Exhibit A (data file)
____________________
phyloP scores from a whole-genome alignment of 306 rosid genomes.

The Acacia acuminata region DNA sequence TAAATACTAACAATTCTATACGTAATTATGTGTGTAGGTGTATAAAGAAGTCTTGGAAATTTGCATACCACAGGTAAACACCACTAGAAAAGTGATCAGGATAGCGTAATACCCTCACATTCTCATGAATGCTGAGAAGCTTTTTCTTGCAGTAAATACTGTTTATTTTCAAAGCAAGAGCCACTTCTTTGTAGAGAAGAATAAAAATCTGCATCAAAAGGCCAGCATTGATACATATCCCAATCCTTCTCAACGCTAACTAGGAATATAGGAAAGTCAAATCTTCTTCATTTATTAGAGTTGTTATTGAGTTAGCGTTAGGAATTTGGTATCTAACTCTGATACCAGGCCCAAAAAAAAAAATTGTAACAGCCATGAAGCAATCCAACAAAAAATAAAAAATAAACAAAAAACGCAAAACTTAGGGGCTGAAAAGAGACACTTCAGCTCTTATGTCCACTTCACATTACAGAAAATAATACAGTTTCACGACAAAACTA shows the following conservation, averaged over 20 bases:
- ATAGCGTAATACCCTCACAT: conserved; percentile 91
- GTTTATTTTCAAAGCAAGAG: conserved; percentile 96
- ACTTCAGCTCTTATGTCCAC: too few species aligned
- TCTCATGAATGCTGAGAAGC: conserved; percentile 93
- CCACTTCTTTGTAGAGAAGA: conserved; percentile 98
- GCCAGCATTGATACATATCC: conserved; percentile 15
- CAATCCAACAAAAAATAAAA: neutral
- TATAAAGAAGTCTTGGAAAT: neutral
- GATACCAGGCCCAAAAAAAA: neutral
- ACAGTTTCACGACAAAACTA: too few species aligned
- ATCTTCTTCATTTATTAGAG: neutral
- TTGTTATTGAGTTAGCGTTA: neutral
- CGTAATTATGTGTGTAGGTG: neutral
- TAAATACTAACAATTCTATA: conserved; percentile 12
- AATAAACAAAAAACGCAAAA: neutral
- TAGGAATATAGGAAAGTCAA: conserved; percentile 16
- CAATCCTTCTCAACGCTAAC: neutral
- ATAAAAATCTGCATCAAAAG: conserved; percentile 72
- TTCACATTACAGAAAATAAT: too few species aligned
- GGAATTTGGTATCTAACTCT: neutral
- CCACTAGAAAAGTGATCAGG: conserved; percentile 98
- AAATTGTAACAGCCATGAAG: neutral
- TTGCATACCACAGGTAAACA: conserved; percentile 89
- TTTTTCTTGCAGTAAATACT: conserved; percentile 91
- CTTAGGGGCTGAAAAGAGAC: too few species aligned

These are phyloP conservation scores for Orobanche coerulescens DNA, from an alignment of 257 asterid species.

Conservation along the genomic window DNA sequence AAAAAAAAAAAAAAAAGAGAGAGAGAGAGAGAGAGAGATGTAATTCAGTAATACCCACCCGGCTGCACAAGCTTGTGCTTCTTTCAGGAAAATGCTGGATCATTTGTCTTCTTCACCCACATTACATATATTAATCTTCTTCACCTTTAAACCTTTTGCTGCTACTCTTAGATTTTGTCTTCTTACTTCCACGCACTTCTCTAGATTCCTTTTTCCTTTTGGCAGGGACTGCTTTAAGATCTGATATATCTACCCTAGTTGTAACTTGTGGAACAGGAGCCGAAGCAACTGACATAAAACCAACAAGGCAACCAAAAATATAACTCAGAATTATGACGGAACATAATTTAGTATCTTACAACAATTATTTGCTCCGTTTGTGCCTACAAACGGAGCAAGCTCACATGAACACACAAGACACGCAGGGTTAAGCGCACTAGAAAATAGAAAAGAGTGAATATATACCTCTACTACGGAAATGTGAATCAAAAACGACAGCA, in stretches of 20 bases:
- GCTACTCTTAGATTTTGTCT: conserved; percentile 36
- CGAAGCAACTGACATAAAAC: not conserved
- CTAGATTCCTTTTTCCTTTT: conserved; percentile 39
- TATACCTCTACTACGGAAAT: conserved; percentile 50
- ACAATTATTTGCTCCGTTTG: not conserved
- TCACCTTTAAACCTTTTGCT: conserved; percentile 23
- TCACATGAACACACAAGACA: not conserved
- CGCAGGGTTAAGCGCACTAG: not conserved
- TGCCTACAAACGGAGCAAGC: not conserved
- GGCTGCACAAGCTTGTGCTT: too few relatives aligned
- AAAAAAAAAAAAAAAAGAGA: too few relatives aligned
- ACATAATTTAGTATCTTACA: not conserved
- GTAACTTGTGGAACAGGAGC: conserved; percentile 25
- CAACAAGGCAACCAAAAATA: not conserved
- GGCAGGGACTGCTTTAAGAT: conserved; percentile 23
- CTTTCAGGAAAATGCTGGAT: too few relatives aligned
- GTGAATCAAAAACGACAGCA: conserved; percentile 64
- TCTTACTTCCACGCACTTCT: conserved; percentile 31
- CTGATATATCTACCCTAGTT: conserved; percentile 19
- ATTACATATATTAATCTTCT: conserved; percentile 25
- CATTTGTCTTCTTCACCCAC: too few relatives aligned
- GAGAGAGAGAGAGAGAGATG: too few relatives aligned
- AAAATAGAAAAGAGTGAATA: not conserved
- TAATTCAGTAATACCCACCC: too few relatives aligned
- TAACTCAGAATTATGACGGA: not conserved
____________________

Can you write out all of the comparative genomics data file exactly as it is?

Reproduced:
phyloP scores from a whole-genome alignment of 306 rosid genomes.

The Acacia acuminata region DNA sequence TAAATACTAACAATTCTATACGTAATTATGTGTGTAGGTGTATAAAGAAGTCTTGGAAATTTGCATACCACAGGTAAACACCACTAGAAAAGTGATCAGGATAGCGTAATACCCTCACATTCTCATGAATGCTGAGAAGCTTTTTCTTGCAGTAAATACTGTTTATTTTCAAAGCAAGAGCCACTTCTTTGTAGAGAAGAATAAAAATCTGCATCAAAAGGCCAGCATTGATACATATCCCAATCCTTCTCAACGCTAACTAGGAATATAGGAAAGTCAAATCTTCTTCATTTATTAGAGTTGTTATTGAGTTAGCGTTAGGAATTTGGTATCTAACTCTGATACCAGGCCCAAAAAAAAAAATTGTAACAGCCATGAAGCAATCCAACAAAAAATAAAAAATAAACAAAAAACGCAAAACTTAGGGGCTGAAAAGAGACACTTCAGCTCTTATGTCCACTTCACATTACAGAAAATAATACAGTTTCACGACAAAACTA shows the following conservation, averaged over 20 bases:
- ATAGCGTAATACCCTCACAT: conserved; percentile 91
- GTTTATTTTCAAAGCAAGAG: conserved; percentile 96
- ACTTCAGCTCTTATGTCCAC: too few species aligned
- TCTCATGAATGCTGAGAAGC: conserved; percentile 93
- CCACTTCTTTGTAGAGAAGA: conserved; percentile 98
- GCCAGCATTGATACATATCC: conserved; percentile 15
- CAATCCAACAAAAAATAAAA: neutral
- TATAAAGAAGTCTTGGAAAT: neutral
- GATACCAGGCCCAAAAAAAA: neutral
- ACAGTTTCACGACAAAACTA: too few species aligned
- ATCTTCTTCATTTATTAGAG: neutral
- TTGTTATTGAGTTAGCGTTA: neutral
- CGTAATTATGTGTGTAGGTG: neutral
- TAAATACTAACAATTCTATA: conserved; percentile 12
- AATAAACAAAAAACGCAAAA: neutral
- TAGGAATATAGGAAAGTCAA: conserved; percentile 16
- CAATCCTTCTCAACGCTAAC: neutral
- ATAAAAATCTGCATCAAAAG: conserved; percentile 72
- TTCACATTACAGAAAATAAT: too few species aligned
- GGAATTTGGTATCTAACTCT: neutral
- CCACTAGAAAAGTGATCAGG: conserved; percentile 98
- AAATTGTAACAGCCATGAAG: neutral
- TTGCATACCACAGGTAAACA: conserved; percentile 89
- TTTTTCTTGCAGTAAATACT: conserved; percentile 91
- CTTAGGGGCTGAAAAGAGAC: too few species aligned

These are phyloP conservation scores for Orobanche coerulescens DNA, from an alignment of 257 asterid species.

Conservation along the genomic window DNA sequence AAAAAAAAAAAAAAAAGAGAGAGAGAGAGAGAGAGAGATGTAATTCAGTAATACCCACCCGGCTGCACAAGCTTGTGCTTCTTTCAGGAAAATGCTGGATCATTTGTCTTCTTCACCCACATTACATATATTAATCTTCTTCACCTTTAAACCTTTTGCTGCTACTCTTAGATTTTGTCTTCTTACTTCCACGCACTTCTCTAGATTCCTTTTTCCTTTTGGCAGGGACTGCTTTAAGATCTGATATATCTACCCTAGTTGTAACTTGTGGAACAGGAGCCGAAGCAACTGACATAAAACCAACAAGGCAACCAAAAATATAACTCAGAATTATGACGGAACATAATTTAGTATCTTACAACAATTATTTGCTCCGTTTGTGCCTACAAACGGAGCAAGCTCACATGAACACACAAGACACGCAGGGTTAAGCGCACTAGAAAATAGAAAAGAGTGAATATATACCTCTACTACGGAAATGTGAATCAAAAACGACAGCA, in stretches of 20 bases:
- GCTACTCTTAGATTTTGTCT: conserved; percentile 36
- CGAAGCAACTGACATAAAAC: not conserved
- CTAGATTCCTTTTTCCTTTT: conserved; percentile 39
- TATACCTCTACTACGGAAAT: conserved; percentile 50
- ACAATTATTTGCTCCGTTTG: not conserved
- TCACCTTTAAACCTTTTGCT: conserved; percentile 23
- TCACATGAACACACAAGACA: not conserved
- CGCAGGGTTAAGCGCACTAG: not conserved
- TGCCTACAAACGGAGCAAGC: not conserved
- GGCTGCACAAGCTTGTGCTT: too few relatives aligned
- AAAAAAAAAAAAAAAAGAGA: too few relatives aligned
- ACATAATTTAGTATCTTACA: not conserved
- GTAACTTGTGGAACAGGAGC: conserved; percentile 25
- CAACAAGGCAACCAAAAATA: not conserved
- GGCAGGGACTGCTTTAAGAT: conserved; percentile 23
- CTTTCAGGAAAATGCTGGAT: too few relatives aligned
- GTGAATCAAAAACGACAGCA: conserved; percentile 64
- TCTTACTTCCACGCACTTCT: conserved; percentile 31
- CTGATATATCTACCCTAGTT: conserved; percentile 19
- ATTACATATATTAATCTTCT: conserved; percentile 25
- CATTTGTCTTCTTCACCCAC: too few relatives aligned
- GAGAGAGAGAGAGAGAGATG: too few relatives aligned
- AAAATAGAAAAGAGTGAATA: not conserved
- TAATTCAGTAATACCCACCC: too few relatives aligned
- TAACTCAGAATTATGACGGA: not conserved